Finally the terrific sacred « I’m a millionaire » by the Tennessee Harmony Boys (Dillard Anderson & Solon Maynard) on the Fortune label out of Detroit (# 209). A great, great mandolin solo, and a lot of excitement.. They had previously cut on their own « The Tennessee Harmony Boys » label, and even had an E.P. on Fortune (# 1334).
More of these Hillbilly bop duets, even a foray into Rock’n’Roll (country overtones)
It’s useless to present the DELMORE Brohers (Rabon & Alton). They began their career in 1931 ! When they stopped at King studio in Cincinnati in 1946, they cut many, many Hillblly boogies, either as vocal duet, or with spare instrumentation (Wayne Raney and Lonnie Glosson on harmonica). It’s been a real task to choose « Down home boogie » (King 784AA) : the Brothers sing in harmony for this romper cut in November 1947 in Cincinnati. Lead electric guitar player could be Roy Lanham or Zeke Turner.
A dozen years later or so, a man led a typical Hillbilly combo : JERRY DOVE (instrument unknown). He had already put a minor rockabilly classic in 1956, « Pink bow tie » on T.N.T. Label (# 144), but he was more a producer and musician than a singer. Here he gathers the duet (male/female) of Ray Stone and Dove’s wife, Peggy. First side is bluesy, and very atmospheric : « Losin’ the blues » (# 173), paired with an uptempo « Why don’t you love me » from 1959.
Let’s get back to December 1947 with the Arkansas born real ARMSTRONG TWINS. They recorded for 4* a serie of boogies showing the prowesses of Lloyd on mandolin, Floyd backing on guitar, especially on « Mandolin boogie » (4* 1231), a fast and furious piece of Bluegrass.
More of the same with RUFUS SHOFFNER & JOYCE SONGER, clearly billed « Vocal duet » although both join on chorus only, with the powerful « It always happens to me » on the Detroit’s Hi-Q label (# 17) from 1962. Awesome and driving guitar playing by Earl Songer’s ex-wife. Both seem unlucky in the song.
Next is « Truck driver’s boogie » by the MILO TWINS (Edwin and Edward), originally from Arkansas. Their style is pretty close to that of the DELMORE, the CALLAHAN, the SHELTON or the YORK Brothers. Released December 947 on Capitol 40138: fine harmony vocals over a good harmonica playing.
Finally GENE PARSON’S BAND, who’s backing Kimble and Wanda Janes on vocals in a classic, « Night club Rock’n’roll » from March 1959 on Southfield label (# 4501) from lllinois. Parson was the owner of this small label. He already had cut for Chicago’s Eko label. I’m pretty sure this Gene Parson has nothing to do with the member of Byrds or Flying Burrito Brothers bands of the ’60s. The Southland issue falls into a collector’s hands for $ 400-500.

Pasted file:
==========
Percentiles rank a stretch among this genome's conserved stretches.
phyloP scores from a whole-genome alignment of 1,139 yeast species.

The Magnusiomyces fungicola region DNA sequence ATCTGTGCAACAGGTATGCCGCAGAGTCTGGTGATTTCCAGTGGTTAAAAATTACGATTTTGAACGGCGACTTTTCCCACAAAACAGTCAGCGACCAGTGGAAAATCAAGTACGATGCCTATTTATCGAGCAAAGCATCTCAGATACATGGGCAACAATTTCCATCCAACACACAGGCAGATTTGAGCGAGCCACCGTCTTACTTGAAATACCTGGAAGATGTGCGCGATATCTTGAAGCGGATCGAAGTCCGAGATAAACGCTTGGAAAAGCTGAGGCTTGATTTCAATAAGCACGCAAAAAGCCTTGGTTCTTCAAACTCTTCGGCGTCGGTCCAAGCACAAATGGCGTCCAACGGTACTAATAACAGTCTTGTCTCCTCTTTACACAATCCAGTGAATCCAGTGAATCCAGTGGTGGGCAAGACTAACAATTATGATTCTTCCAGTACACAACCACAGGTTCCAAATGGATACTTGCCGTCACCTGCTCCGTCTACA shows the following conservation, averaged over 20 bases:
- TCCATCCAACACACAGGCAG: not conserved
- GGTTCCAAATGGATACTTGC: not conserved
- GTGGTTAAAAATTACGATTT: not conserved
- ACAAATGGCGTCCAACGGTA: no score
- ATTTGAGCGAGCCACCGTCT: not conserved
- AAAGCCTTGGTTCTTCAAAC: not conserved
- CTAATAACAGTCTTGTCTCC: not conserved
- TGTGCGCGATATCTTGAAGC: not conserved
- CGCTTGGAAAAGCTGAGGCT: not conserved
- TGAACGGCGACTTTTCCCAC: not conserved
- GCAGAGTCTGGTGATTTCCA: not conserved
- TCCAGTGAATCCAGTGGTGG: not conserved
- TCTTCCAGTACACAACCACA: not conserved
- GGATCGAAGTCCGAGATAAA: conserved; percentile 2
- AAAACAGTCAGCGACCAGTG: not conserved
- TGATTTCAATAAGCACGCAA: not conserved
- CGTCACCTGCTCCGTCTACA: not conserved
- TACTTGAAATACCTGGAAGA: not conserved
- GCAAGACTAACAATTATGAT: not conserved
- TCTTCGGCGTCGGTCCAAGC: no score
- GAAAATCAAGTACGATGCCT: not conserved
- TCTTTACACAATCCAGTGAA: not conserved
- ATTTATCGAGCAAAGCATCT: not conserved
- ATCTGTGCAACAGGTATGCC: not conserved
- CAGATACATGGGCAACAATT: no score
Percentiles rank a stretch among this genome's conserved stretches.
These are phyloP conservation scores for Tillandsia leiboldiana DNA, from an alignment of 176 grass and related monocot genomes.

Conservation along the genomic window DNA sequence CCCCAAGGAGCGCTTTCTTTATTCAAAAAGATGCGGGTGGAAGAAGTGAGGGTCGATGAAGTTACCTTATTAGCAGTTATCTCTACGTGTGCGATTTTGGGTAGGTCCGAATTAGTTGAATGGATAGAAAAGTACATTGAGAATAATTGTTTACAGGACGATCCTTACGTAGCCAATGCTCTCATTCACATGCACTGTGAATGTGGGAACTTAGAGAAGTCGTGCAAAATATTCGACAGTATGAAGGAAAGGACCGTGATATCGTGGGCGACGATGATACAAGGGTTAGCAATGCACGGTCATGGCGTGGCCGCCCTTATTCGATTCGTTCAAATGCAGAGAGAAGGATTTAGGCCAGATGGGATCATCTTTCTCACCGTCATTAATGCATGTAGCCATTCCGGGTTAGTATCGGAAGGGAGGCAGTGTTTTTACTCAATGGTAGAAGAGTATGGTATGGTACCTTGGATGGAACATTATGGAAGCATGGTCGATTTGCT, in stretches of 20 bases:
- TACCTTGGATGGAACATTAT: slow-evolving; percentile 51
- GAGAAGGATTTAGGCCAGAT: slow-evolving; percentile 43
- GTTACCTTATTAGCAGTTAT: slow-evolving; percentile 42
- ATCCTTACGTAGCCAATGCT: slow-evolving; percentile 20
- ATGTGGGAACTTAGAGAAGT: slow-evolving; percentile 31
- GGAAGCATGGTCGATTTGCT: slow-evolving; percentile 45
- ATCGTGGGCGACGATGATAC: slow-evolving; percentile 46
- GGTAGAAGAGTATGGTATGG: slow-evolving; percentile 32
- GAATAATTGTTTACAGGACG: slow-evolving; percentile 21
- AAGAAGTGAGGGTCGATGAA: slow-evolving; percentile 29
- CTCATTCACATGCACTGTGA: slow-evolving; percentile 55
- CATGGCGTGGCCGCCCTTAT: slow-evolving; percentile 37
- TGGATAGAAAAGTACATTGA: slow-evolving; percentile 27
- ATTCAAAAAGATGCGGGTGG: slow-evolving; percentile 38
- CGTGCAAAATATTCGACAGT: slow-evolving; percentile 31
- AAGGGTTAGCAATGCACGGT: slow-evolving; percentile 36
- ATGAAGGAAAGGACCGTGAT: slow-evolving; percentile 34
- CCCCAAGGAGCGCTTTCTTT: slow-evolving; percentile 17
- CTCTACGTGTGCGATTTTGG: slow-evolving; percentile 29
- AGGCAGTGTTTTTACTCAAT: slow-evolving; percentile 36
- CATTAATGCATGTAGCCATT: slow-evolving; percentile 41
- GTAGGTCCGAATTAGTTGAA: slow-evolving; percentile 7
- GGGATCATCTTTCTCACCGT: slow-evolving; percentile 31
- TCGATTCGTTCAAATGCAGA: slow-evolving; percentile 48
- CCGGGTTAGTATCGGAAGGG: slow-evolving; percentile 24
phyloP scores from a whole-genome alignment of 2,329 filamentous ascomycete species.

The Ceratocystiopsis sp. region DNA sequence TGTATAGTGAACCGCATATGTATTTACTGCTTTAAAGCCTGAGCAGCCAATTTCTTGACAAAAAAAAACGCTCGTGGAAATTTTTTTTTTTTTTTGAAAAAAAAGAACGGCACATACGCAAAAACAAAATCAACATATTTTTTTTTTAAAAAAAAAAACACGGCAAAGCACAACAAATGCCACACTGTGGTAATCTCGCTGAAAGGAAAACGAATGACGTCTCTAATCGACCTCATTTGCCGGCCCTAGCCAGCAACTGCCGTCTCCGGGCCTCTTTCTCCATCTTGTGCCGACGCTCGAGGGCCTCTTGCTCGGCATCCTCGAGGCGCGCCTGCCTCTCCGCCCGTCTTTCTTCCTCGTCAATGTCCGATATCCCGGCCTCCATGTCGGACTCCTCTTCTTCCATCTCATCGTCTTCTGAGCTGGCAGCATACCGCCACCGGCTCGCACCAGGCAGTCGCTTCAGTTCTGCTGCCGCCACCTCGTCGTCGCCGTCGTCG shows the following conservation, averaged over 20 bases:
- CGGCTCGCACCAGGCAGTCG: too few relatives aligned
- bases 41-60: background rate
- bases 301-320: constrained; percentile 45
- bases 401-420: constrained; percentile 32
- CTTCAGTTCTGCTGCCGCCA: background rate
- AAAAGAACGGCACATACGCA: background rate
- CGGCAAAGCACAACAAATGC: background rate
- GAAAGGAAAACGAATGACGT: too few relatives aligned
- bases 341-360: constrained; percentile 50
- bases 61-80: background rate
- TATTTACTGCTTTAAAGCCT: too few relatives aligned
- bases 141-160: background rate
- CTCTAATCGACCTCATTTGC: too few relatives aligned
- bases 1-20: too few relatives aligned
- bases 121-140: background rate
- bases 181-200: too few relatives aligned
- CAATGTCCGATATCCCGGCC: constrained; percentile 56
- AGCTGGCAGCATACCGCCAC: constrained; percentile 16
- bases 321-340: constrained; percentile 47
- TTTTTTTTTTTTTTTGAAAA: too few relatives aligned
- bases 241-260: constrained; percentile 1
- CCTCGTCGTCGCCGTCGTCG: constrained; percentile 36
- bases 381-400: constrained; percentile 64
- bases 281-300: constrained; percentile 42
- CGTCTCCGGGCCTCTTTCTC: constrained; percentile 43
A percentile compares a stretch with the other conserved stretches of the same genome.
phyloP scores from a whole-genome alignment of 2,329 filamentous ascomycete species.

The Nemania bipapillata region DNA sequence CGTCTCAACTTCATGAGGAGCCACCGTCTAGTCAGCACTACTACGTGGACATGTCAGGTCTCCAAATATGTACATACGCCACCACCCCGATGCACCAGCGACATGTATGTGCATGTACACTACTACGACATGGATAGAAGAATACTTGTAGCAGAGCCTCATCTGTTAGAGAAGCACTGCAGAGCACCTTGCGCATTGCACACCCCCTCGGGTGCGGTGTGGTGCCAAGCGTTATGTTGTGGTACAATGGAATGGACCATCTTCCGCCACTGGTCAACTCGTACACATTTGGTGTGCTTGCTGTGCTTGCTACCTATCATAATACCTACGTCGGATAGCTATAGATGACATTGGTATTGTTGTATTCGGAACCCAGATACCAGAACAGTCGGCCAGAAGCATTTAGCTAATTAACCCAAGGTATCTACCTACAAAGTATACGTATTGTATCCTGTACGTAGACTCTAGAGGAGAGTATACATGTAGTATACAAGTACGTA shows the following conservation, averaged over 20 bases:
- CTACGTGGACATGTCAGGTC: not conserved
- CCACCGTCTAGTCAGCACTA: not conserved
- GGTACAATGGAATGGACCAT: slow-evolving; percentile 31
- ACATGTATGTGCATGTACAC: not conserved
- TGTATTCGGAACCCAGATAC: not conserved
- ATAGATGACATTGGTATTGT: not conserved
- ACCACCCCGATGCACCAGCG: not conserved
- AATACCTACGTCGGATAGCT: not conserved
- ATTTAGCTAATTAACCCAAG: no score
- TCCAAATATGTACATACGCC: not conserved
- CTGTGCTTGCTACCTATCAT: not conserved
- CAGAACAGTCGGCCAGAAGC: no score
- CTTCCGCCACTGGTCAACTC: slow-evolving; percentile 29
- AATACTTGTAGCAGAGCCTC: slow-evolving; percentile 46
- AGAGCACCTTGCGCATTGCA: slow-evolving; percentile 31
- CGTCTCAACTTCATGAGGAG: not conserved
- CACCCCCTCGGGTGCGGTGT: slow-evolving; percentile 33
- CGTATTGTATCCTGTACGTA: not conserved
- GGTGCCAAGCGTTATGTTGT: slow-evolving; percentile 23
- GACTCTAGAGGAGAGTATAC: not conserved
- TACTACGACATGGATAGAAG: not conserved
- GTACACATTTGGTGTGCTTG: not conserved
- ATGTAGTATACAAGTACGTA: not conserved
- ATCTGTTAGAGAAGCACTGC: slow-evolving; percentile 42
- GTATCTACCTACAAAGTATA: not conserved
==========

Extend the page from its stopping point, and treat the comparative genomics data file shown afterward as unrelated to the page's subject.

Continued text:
This first batch of duets will concentrate on bopping Bluegrass tunes. Indeed the choice of tunes is entirely mine, and I post the ones I like very much. The main instruments, as expected, are fiddle and banjo or mandolin, all pushing often an urgent vocal.
The DIXIE DRIFTERS were a small Bluegrass group from Houston, TX ; actually they were the first one to make Bluegrass music so far from Kentucky or Tennessee. Hank Wilson (real name: Leon Wilson, guitar/vocal & composer) was the leader when they cut « Lies, lies and alibis », a fast ditty on the Minor label (# 112). Enjoy the dobro part! (According to ARLD, this record came out in October 1958). No label scan available, sorry: I’ve just got the music from a Tom Sims’ cassette. Earlier on the boys had another issue on Azalea 110, same style (« Gone forever »). Hank Wilson, as “Slim Wilson” recorded probably one more single for Minor (# 117)”The ring around your finger/Bring a wall around Texas“. And I really don’t know if Hank Wilson and Leon Russell are the same person.(probably not at all! according to a visitor
Way up north with the THOMAS BROTHERS (Melvin and Erwin) for an oustanding « Way high, way low » on the Hammond, IN. Mar-Vel’ label (# 355 from 1956). Each voice (3 actually) compete strongly : the highpitched, then the bass man, finally the medium singing « Right in the middle, that’s where I want to be ». A pity they never had another issue. March 22,2018. Actually I found a clip of their EP on Atwell 173, “Let The Light Shine Down“, below.
Third we have a decisive ‘Vocal duet’ on the label : Rena 803 (sub-label to Cozy) from Ripley, WV by RALPH & RUTH. « Hard hearted girl», great rhythm guitar. It’s difficult to assume a date for the issue, maybe late ’50s, or even 1961, as suggested by HillbillyCountry45 (Youtube).
From Pico, California on the Sundown label # 106 : TOMMY GUESS & BILL LOWE do give a lot of energy in their « My foolish heart ». Mandolin solo. They disappeared afterwards 1958. March 22,2018. I’ve added a clip of the flipside, “Unwanted and Alone“. Enjoy!
A beautiful harmony with the NASH BROTHERS, probably from Georgia on the Peach label (# 569) : « My prescription refilled » from March 1959.